Guarding San Antonio’s Eternal Water Future

City Council Backs SAWS, Boosts Water Impact Fees

SAWS Impact Fees Represent More than Meets the Eye

17 thoughts on “San Pedro Creek: San Antonio’s Next Linear Park

  1. This is a wonderful project, not just because it beautifies the creeks and allows ecology to develop, but because it’s not just about tourism, but an improved way of life. Also this is rendition appears reminiscent of the Cheonggyecheon in Seoul, Korea. What I’m hoping is that this approach is expanded to other creeks throughout San Antonio in more suburban parts of town.

  2. Yes, I know about it. One of our esteemed contributing writers on MUZE COLLECTIVE has been working on it while also finishing his masters. Javi’s passion for this type of development is the reason he is a part of us.

  3. This is exciting – but I wish SARA (and the Rivard Report) would balance promoting this minor aspect of the Westside Creeks Restoration Project with updates on how work is going with the more expansive linear trails along Apache, San Pedro, Alazan and Martinez Creeks – including work scheduled to begin this May and be completed next year.

    Will the linear trails help bring the pedestrian connections to downtown and improvements that Westside residents have long waited for?

    Will they support mixed income / integrated public and private housing within the historic core of the city?

    Will they encourage helpful commercial and public investment along the trails and related corridors?

    Will they prove to be a flashpoint for gentrification (based on the example of the City’s handling of Mission Reach housing re-zoning and development)?

    This is likely the story of 2015, and I wish someone in San Antonio was covering it now.

  4. And my goodness – my Westside neighborhood (to be connected with downtown via a linear trail) has been waiting at least 14 years for planned improvements to residential sidewalks (to connect schools, parks, bus stations, etc) and pedestrian safety conditions along Fredericksburg Road (see the Near Northwest Community Plan / MOU).

    Recent (2012) VIA Primo bus stations inside the 410 Loop and along Fredericksburg Road are still not connected with sidewalks or adequate crossings, and pedestrian fatalities are disproportionately high along the route. Some PRIMO stations (in Leon Valley) don’t even have coverings yet?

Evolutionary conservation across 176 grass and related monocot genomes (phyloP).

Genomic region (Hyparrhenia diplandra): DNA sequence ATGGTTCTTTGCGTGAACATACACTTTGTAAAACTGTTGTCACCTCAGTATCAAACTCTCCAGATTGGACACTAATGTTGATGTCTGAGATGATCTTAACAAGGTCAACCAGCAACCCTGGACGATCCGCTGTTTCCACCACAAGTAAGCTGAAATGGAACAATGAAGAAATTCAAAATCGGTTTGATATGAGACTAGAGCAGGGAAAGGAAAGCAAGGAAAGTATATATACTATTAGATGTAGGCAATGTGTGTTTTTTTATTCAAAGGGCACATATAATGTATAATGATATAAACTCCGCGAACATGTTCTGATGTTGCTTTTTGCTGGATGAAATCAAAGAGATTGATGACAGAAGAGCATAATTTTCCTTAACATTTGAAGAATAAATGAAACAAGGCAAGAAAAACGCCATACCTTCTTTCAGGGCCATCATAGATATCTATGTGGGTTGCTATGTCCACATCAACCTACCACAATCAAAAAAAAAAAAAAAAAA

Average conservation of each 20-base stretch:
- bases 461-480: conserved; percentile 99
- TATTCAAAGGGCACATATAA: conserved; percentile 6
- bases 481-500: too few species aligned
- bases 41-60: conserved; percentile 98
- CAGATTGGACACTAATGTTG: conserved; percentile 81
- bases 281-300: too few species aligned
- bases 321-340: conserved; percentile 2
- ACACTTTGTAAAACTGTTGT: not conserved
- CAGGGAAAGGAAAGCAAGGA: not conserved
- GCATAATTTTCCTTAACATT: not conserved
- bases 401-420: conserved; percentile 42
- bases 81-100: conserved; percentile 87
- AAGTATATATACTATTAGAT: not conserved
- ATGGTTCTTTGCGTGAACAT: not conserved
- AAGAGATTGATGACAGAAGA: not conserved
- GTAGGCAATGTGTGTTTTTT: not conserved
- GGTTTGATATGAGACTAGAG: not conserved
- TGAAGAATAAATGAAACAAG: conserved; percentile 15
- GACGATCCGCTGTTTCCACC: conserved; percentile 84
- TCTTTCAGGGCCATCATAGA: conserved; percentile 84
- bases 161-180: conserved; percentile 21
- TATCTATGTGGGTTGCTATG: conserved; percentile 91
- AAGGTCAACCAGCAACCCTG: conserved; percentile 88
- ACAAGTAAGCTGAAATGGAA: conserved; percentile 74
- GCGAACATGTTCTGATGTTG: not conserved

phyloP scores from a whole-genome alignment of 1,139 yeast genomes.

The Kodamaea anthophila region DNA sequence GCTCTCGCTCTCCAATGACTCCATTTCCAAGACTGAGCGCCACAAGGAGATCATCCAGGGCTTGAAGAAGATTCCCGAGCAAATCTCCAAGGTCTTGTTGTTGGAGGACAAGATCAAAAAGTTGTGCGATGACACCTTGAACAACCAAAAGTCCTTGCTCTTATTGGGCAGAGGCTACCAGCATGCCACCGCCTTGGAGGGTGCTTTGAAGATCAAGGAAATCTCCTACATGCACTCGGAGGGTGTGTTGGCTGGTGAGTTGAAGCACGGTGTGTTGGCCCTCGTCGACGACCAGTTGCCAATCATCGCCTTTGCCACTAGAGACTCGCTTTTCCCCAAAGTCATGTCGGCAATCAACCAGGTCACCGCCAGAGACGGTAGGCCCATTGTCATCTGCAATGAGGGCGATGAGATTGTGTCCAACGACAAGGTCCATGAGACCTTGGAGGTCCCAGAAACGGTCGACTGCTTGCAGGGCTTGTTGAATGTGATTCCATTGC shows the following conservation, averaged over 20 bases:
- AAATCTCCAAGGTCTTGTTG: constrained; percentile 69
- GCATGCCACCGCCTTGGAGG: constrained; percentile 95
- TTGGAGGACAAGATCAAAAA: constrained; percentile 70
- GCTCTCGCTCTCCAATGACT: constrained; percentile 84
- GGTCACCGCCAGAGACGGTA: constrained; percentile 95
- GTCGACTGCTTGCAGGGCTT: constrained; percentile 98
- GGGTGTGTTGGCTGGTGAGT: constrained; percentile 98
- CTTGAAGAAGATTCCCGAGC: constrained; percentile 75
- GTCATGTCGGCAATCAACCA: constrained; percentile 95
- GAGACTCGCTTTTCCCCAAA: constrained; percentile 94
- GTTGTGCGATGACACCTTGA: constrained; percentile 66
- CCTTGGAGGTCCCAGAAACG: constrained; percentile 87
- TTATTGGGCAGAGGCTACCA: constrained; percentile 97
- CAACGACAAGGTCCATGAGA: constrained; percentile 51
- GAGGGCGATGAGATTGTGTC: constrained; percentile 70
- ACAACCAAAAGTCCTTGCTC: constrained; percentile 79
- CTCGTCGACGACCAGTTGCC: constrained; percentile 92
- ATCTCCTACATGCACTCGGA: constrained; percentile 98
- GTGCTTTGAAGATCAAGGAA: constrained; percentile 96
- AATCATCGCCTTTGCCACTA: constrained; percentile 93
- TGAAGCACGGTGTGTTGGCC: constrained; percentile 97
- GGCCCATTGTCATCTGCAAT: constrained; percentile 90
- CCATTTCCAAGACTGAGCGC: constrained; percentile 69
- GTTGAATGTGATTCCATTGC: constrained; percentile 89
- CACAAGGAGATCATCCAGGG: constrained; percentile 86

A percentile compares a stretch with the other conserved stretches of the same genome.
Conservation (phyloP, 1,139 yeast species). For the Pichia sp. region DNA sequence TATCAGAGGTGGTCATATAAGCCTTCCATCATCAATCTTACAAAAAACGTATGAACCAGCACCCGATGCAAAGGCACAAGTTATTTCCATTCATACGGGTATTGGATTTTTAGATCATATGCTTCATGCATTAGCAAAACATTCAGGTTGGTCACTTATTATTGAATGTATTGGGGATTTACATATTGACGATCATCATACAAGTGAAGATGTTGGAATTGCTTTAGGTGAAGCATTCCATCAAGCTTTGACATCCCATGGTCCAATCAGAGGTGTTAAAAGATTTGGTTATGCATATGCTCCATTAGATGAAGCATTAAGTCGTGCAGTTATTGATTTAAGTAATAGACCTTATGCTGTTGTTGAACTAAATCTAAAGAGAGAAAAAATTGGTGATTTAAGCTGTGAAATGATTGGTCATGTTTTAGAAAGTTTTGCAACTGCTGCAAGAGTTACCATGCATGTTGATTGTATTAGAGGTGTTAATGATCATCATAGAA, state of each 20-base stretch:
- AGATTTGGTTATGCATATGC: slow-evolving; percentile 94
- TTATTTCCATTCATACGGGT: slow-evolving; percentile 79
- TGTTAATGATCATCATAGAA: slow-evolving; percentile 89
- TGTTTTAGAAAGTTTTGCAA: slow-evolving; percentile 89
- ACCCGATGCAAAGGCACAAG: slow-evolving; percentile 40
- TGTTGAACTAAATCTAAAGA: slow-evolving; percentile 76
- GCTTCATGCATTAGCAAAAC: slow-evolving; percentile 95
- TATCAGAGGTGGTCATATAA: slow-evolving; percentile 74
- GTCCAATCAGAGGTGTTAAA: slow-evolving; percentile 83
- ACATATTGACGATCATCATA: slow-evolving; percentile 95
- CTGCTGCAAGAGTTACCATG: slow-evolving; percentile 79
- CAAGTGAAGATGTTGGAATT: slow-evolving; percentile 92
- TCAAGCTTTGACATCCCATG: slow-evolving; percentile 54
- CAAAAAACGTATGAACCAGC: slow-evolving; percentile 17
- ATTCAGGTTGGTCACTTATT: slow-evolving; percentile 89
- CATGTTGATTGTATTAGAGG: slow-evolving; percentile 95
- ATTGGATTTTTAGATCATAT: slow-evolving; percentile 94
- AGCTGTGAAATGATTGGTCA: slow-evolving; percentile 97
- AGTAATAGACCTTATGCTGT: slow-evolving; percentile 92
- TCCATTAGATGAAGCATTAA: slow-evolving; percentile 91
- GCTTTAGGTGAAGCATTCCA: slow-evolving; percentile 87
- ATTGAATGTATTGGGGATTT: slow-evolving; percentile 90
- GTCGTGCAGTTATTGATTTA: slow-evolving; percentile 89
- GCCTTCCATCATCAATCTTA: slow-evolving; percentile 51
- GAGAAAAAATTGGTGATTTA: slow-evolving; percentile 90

But the city prioritizes this pedestrian project? It will be great, but could the City please prioritize where pedestrian safety has been a known issue for residents for 14 years or more?

  5. I completely agree with TIRPAKMA. This is a hot topic. I live in Woodlawn Terrace, the neighborhood adjacent to Martinez Creek project, and when I see the San Pedro project conceptual plan, I wonder where the money was for the rest of the areas that really needed this sort of big thinking.
    The city has major funding and support for the San Pedro vision (really, it looks amazing) while the Westside River link is limping along and certainly not highlighted. Westside, Beacon Hill controversies like French + Michigan get spotlighted, so I’m wondering when the Rivard Report will look at this project as a whole and share the real story.

    • The recent French & Michigan ‘controversy’ – as a boomerang resident of this part of SA – makes absolutely no sense to me. I lived in a storefront apartment (zoned mixed residential & commercial) on this corner roughly 13 years ago, and the space in question then was used as an arts gallery and likely living space . . . complimenting a neighboring tattoo parlor (and backroom apartment), a tech. startup (and backroom apartment) and numerous other businesses, residencies and similarly ‘mixed’ buildings or live-and-work spaces. Such mixing is likely the historic character of this part of the city, and planning decisions should support its continuance.